Tea plantation workers and small tea farm holders are often among the poorest people in the world. They find themselves trapped in a cycle of poverty, back-breaking labor and little education with no way out.  Read this factsheet from World Vision to learn more.  More and more tea companies are turning to Fair Trade certification programs (such as Equal ExchangeFair Trade USA, Rainforest Alliance, etc.) to try to create a better life for tea growers.  Below you can find links to tea from companies who are working directly with tea farmers to rescue them from poverty and you can also buy ethically made teapots, tea cups and everything else tea!

Amani ya Juu "means 'Peace from Above'. "  They are a "social economic enterprise committed to peace and reconciliation for African women." They sell a Kenyan Masala Chai Gift Set. The tea and spices are locally sourced in Kenya and the lovely bag is made at the Amani sewing center.  They also sew beautiful Kitenge coaster sets.

Ten Thousand Villages started 65 years ago with the Mennonite Central Committee to "provide sustainable economic opportunities for artisans in developing countries by creating a viable marketplace for their products in North America."  They offer tea sets, tea strainers and tea mugs.  (To also find their products in a retail store near you, click here.)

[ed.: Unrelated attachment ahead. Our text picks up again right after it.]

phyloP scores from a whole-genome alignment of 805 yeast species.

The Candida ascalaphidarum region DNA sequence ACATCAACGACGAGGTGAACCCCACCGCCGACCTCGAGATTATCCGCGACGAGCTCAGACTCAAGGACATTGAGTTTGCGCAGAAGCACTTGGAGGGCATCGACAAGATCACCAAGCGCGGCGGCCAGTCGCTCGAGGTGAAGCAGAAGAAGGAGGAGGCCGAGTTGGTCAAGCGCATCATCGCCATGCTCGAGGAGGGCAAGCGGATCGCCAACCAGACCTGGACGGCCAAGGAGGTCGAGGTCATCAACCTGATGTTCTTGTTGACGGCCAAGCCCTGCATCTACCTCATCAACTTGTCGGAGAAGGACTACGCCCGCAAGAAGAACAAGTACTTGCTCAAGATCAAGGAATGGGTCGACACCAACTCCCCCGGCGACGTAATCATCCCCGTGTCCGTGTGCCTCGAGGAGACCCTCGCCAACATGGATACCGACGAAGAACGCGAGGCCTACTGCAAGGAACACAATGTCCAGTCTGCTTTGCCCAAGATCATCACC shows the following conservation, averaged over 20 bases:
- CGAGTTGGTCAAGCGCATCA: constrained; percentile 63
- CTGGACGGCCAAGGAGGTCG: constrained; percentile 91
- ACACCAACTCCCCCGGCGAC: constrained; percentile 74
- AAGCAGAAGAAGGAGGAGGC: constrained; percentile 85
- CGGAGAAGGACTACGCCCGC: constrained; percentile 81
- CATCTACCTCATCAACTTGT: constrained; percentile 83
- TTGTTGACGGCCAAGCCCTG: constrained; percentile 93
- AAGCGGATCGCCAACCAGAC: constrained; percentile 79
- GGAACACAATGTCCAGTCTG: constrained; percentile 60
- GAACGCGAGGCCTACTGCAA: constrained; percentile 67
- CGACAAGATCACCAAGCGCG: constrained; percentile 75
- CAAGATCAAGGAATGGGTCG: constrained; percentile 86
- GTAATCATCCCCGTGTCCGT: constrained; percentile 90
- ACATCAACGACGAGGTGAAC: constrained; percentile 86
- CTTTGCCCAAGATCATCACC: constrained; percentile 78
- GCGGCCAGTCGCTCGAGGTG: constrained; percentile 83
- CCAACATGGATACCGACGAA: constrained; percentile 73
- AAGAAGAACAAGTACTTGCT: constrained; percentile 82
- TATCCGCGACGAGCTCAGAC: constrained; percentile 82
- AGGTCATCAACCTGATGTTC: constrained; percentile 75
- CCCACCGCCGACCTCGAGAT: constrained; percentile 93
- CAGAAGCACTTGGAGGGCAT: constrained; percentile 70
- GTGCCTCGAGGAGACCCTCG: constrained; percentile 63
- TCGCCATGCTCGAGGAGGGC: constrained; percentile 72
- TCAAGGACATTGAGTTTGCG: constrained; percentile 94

Little by Little helps keep children in Haiti out of orphanages by reaching out to employ parents who are on the verge of giving their children up due extreme poverty.  They sell handmade Haiti mugs, perfect for your morning cup of tea.

Land of a Thousand Hills "brings life-changing work to communities in Rwanda. When you buy Land of a Thousand Hills Coffee, you help families provide for themselves with living wages, you build homes for orphans, give care to widows, and most importantly, give hope to entire coffee growing communities." They sell  fairly traded Rwandan Rukeri loose-leaf black tea.

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Serrv is "a nonprofit, fair trade organization dedicated to lifting disadvantaged artisans, farmers, and their families out of poverty."  They sell teapots, cups and infusers as well as teas.